Volume > Issue > Abortion & the Creed of Progress

Abortion & the Creed of Progress


By Edmund B. Miller | January-February 2012
Edmund B. Miller teaches at Spiritus Sanctus Academy, a Dominican school in Ann Arbor, Michigan, and is president of Guadalupe Partners, a sidewalk-counseling ministry in Detroit. He is the son of William D. Miller, R.I.P., a Contributing Editor of the NOR.

For seven years the Guadalupe Partners have been present at abortion clinics in the metro Detroit area. We do not picket; we do not preach; we do not practice organized, formal prayer. Our intention is to engage each mother or father entering the facility in conversation, a conversation that attempts to resurrect the best impulses of human nature. When a parent does reject the “choice” of abortion, we follow up, providing as much practical assistance as is possible and prudent. This assistance may last a few months; it may last a few years.

Although our success rate is comparatively high — the parents to whom we have ministered number in the hundreds and we see turnaways just about every week — the failures certainly far outnumber the successes. Most people do not stop to talk to us; many, in fact, are verbally violent. And when one considers the daily number of elective abortions, and the vast number of abortuaries, discouragement comes swiftly and heavily. Often I wonder why I should and do continue. Usually, the reasons for continuing come from the memories of the dinner table.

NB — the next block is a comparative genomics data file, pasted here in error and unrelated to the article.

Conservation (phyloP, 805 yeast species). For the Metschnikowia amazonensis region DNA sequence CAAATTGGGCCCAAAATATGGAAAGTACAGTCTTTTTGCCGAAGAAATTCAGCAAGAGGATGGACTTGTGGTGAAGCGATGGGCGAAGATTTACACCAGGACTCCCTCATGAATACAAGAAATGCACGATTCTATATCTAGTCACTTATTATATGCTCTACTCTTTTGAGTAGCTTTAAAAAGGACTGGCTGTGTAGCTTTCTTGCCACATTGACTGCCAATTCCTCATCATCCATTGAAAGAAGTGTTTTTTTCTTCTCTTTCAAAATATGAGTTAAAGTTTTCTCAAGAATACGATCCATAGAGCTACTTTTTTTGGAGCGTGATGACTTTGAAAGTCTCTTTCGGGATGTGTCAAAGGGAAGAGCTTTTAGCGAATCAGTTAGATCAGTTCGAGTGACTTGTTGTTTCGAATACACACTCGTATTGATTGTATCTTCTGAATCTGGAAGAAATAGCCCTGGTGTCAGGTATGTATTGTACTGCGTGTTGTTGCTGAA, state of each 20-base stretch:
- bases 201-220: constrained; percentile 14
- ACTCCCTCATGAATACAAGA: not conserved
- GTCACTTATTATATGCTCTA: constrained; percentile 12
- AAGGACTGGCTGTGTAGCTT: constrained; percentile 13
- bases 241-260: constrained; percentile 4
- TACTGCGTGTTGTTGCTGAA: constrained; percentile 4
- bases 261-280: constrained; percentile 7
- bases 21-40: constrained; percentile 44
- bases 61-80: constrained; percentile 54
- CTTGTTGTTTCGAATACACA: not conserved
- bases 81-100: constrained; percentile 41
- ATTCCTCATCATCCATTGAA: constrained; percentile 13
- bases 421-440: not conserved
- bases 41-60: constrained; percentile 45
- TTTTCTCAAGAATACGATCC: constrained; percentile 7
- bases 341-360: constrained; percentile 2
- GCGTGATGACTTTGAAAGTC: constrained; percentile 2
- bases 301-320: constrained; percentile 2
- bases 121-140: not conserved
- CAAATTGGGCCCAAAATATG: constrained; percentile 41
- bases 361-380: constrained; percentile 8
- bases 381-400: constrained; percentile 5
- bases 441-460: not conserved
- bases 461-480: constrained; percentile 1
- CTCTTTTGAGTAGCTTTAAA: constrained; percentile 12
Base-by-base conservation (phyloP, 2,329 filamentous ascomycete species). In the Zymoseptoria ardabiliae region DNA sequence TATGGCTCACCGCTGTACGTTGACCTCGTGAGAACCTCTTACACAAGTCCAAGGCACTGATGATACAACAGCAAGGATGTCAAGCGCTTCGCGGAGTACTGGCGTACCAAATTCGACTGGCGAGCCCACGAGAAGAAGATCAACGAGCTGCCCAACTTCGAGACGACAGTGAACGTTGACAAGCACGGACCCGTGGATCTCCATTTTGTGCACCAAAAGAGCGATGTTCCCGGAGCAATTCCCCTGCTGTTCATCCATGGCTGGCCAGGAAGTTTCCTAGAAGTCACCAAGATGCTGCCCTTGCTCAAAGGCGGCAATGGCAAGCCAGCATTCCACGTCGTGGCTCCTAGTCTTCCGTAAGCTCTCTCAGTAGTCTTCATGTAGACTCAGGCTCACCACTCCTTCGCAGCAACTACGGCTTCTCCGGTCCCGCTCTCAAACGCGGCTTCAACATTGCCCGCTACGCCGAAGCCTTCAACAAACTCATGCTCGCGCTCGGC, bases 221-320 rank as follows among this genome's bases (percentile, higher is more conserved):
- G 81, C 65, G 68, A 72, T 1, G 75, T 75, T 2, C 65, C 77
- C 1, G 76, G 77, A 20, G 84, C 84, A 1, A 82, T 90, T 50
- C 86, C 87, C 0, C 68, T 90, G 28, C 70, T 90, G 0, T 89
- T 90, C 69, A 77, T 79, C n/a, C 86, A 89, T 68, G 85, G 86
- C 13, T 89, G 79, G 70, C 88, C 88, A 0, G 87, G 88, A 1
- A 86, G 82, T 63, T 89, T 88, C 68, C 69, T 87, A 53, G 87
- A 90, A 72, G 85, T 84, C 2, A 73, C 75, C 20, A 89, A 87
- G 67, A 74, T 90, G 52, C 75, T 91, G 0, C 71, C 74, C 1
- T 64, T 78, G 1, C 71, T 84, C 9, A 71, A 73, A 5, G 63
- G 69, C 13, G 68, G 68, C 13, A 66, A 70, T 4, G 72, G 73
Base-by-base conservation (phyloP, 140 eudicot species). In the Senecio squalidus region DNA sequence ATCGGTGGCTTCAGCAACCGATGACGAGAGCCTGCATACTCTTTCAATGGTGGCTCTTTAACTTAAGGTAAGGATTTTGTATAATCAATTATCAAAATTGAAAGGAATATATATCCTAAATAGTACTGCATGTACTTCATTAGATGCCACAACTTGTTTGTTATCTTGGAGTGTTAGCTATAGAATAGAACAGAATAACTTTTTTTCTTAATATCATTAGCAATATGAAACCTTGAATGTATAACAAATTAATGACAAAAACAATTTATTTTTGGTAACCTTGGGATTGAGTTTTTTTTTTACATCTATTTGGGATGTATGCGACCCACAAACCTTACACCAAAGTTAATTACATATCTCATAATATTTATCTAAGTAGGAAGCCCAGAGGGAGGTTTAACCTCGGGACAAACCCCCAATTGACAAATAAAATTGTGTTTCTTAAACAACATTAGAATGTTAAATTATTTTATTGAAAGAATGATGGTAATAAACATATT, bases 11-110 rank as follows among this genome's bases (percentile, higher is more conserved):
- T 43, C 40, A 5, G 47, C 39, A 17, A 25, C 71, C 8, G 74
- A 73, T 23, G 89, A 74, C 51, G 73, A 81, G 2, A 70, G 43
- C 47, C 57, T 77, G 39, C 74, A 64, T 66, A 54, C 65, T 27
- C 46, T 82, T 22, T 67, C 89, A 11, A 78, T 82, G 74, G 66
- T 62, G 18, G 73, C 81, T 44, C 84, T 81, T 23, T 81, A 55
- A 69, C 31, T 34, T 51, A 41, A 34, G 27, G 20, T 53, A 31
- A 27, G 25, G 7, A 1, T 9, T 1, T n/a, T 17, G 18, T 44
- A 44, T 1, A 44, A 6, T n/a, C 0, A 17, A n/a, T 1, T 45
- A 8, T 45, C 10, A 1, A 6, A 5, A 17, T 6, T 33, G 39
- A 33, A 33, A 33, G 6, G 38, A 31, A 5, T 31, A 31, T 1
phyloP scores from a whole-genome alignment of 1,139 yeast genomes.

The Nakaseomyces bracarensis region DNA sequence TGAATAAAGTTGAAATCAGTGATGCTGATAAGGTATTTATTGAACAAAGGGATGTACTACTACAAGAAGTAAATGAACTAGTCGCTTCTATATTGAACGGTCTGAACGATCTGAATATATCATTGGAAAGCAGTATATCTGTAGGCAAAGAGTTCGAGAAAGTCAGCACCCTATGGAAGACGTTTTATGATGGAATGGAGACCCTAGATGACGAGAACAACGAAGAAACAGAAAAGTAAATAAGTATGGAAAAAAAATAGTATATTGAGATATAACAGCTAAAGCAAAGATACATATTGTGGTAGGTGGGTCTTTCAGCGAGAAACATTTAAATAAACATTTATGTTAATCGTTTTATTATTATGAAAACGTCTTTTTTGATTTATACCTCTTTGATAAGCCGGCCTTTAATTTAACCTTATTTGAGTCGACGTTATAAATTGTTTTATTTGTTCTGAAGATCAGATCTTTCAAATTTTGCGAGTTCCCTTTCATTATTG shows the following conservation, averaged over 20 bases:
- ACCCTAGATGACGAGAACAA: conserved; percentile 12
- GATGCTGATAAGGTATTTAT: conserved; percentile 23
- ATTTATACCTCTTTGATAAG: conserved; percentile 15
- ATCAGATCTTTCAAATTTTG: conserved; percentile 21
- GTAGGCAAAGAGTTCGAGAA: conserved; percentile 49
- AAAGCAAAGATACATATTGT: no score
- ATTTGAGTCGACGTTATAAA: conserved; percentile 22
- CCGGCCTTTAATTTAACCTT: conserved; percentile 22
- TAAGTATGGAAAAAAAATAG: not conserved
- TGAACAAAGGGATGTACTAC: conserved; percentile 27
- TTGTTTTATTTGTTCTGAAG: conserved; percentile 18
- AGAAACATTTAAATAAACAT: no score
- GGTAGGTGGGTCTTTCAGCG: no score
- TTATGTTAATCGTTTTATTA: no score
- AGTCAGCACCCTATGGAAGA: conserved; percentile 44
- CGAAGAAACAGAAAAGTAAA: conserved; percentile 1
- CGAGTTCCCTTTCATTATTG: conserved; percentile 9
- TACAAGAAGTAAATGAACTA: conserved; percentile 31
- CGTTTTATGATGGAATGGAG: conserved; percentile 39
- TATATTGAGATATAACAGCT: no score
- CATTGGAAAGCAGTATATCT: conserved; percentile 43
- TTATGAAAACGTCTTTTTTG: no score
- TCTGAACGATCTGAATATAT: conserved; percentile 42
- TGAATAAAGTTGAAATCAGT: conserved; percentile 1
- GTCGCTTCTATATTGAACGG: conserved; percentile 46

The dinner table was an important part of my home when I was growing up. I always had my usual place, just to the left of my father, who of course sat at the head. While there was a certain regularity in the seating, there was also flexibility because one never knew who would show up for dinner. My father had a loyal following of graduate students who were always welcome at the table. I never minded, because there was always something in the conversations that caught my interest. Not that I understood most of it, but I was sure that great stuff — other than the chicken and mashed potatoes — was being passed around the table.

The two themes most frequently discussed were community and progress. Experiencing the richness of family community while growing up along the Potts­burgh Creek, near Jacksonville, Florida, my Methodist father later came to embrace the community of the Catholic Church. Distilling it all now, what I heard at the table was that community, the fruit of love, was an attribute of God Himself; no one could hope to find the fulfillment of individuality outside the setting of community. Modern man, however, had placed his hope in progress (I can see my father’s lip curling as he spoke that word), the belief in time as the only reality, and in change as the measurement of time’s vitality. The belief in progress, and its accompanying demigods power, speed, and change, had destroyed any hope of true community.

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